Egypt's medics demand coronavirus protections after 50 doctors die
The Egyptian Medical Syndicate (EMS) penned a letter to Prime Minister Mostafa Madbouly and Health Minister Hala Zayed, calling on them to increase provision of Personal Protective Equipment (PPE) and improve infection control precautions inside hospitals.
The letter comes several weeks after the union issued a scathing condemnation of the health ministry's handling of the pandemic, saying government neglect was threatening to cause "complete collapse" of the healthcare system.
The figure for medic deaths from Covid-19 is high in relation to the government's official numbers, which say 1,306 have died from 36,827 total cases.
The union's specific demands included improved separation of suspected coronavirus patients from other patients in hospital by creating separate routes and walkways, as well as increasing reception area sizes and reducing escorts and visitor numbers to one per patient to avoid overcrowding.
It also asked for police assistance to manage hopsital entrances to reduce overcrowding.
The syndicate also reiterated its previous request for high-quality PPE for all medical staff.
The union also requested for older doctors, those with underlying health conditions and those who are pregnant to not treat coronavirus patients.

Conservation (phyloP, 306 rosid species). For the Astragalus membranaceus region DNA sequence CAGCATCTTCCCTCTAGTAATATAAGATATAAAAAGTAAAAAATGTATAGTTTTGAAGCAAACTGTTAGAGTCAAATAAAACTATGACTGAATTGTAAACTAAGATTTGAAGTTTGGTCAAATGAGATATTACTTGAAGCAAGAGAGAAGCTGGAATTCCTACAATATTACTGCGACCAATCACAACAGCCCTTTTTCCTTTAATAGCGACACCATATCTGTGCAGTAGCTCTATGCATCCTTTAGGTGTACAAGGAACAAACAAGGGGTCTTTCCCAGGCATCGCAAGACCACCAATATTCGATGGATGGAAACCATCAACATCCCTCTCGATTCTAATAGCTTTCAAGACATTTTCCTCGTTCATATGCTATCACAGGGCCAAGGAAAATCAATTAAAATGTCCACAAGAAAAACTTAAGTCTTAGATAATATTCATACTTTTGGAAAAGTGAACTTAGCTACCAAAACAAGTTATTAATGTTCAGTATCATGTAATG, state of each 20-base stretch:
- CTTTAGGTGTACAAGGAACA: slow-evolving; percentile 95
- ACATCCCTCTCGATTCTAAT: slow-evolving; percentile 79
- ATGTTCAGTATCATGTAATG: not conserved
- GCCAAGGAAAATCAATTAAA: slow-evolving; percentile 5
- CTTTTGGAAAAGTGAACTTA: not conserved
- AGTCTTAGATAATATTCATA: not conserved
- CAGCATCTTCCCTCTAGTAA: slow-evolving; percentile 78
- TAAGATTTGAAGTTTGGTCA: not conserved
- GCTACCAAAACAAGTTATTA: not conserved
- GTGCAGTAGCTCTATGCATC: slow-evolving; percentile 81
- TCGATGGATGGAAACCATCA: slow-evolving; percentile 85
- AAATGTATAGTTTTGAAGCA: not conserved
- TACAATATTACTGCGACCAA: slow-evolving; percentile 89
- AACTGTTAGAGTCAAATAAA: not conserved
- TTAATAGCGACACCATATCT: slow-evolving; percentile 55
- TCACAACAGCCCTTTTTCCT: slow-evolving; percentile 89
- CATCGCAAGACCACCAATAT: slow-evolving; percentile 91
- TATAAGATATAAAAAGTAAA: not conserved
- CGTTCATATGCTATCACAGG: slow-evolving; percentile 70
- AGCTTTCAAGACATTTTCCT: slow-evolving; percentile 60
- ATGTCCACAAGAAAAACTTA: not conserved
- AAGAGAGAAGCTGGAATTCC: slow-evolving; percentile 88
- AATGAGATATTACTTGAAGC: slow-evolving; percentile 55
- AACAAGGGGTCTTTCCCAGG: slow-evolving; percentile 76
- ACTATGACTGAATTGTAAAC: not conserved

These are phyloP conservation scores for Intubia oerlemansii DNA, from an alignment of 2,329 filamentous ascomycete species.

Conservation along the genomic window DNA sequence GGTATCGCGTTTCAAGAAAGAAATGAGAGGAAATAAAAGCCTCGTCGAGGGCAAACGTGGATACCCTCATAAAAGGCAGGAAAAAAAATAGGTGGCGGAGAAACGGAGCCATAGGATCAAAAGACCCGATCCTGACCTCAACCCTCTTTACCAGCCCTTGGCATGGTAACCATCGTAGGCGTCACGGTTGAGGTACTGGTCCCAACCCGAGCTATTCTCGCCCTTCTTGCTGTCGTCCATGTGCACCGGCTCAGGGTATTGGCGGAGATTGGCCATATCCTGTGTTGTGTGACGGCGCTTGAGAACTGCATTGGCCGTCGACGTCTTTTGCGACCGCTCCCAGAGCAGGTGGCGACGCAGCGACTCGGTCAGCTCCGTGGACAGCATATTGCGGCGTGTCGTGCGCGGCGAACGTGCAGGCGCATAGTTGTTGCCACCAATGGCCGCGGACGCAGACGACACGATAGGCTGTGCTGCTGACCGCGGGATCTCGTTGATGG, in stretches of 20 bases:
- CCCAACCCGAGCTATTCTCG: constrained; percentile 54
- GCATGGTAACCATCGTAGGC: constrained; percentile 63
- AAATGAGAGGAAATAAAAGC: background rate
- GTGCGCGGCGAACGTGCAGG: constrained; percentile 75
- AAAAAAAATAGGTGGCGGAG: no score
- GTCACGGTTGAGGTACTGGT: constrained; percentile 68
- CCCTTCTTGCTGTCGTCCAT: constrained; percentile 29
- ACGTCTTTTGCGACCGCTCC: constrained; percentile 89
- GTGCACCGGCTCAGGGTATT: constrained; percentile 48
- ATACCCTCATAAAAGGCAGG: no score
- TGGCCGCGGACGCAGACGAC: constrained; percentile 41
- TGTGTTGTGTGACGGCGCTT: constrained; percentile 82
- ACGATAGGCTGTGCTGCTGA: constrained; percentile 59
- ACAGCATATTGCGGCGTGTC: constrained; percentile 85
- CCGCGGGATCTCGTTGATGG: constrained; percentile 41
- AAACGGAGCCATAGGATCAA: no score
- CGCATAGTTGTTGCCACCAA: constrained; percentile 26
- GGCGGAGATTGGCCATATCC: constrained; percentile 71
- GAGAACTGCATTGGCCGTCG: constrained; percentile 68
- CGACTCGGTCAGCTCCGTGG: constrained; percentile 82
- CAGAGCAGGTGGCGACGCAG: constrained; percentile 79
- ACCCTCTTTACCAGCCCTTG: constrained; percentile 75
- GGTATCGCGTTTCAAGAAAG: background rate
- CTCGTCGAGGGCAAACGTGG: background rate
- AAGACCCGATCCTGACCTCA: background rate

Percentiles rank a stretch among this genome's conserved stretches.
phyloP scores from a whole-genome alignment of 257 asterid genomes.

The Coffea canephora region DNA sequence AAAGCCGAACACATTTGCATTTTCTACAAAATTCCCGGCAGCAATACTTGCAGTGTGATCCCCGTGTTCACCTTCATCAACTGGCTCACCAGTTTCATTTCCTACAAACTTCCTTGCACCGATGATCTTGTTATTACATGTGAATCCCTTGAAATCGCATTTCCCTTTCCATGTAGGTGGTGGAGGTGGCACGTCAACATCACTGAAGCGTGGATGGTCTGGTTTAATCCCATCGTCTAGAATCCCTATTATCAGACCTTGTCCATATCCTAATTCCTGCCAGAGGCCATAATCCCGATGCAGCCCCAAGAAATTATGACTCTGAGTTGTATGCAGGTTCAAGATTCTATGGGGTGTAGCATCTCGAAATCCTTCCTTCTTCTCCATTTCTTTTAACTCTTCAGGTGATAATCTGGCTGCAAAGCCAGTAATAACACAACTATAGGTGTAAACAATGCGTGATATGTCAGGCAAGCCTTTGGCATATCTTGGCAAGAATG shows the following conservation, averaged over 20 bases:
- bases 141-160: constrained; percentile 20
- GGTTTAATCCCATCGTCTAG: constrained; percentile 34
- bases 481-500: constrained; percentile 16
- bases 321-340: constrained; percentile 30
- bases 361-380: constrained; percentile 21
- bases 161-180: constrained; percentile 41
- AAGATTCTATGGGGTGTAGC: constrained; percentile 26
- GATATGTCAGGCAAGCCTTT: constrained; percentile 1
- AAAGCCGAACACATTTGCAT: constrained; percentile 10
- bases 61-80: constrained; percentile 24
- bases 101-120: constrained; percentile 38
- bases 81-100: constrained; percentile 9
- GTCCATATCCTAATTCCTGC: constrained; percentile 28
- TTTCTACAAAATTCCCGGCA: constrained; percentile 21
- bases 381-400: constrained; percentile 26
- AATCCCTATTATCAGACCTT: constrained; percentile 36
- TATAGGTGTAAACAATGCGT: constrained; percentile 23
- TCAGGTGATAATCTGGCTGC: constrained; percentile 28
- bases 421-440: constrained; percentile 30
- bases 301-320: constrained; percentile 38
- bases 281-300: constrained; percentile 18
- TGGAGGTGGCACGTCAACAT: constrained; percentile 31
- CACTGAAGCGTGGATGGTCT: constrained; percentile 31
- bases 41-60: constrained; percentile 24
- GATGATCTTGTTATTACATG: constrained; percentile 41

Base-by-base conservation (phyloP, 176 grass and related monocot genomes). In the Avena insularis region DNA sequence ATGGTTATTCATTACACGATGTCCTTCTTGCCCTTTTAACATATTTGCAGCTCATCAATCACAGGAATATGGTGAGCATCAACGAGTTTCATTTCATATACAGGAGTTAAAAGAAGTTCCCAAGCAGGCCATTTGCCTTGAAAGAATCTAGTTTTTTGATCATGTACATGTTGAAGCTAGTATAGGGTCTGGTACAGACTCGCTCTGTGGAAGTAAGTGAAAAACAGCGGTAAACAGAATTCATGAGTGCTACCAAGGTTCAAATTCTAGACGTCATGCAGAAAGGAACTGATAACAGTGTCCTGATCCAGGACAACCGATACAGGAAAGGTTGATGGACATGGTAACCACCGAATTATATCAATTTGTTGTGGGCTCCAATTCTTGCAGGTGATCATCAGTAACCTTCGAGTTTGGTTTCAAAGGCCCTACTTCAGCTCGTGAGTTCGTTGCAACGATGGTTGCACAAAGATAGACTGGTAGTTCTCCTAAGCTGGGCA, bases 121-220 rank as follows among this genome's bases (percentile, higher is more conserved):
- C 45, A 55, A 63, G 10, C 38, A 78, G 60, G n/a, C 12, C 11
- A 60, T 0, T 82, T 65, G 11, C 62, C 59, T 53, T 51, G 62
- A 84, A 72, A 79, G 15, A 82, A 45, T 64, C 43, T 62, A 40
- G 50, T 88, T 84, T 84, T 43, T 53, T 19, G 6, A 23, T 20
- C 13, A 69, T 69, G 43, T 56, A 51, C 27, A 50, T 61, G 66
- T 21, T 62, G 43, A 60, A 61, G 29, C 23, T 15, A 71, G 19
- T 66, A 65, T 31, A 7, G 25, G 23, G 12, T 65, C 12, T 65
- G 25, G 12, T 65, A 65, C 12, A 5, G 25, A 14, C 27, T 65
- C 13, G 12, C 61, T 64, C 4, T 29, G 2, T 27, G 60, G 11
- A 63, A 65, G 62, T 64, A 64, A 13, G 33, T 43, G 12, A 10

Medics also said that laboratory capacity for Covid-19 tests must be increased in order to reduce the significant delays in results that the country has seen in the past week.
The country's 17 isolation hospitals reserved for coronavirus patients reached their maximum capacity at the start of May.
The death of 32-year-old doctor Walid Yehia in May, after he was unable to secure a bed in an isolation hospital, sparked outrage across Egypt, prompting many doctors to resign or strike in protest.
At least three more doctors are said to have died from the virus without receiving treatment, while other medics allege they were forced to treat Covid-19 patients without PPE.
As a result, pro-Sisi social media, as well as members of Egypt’s parliament made incendiary accusations against doctors and called on people to boycott them.
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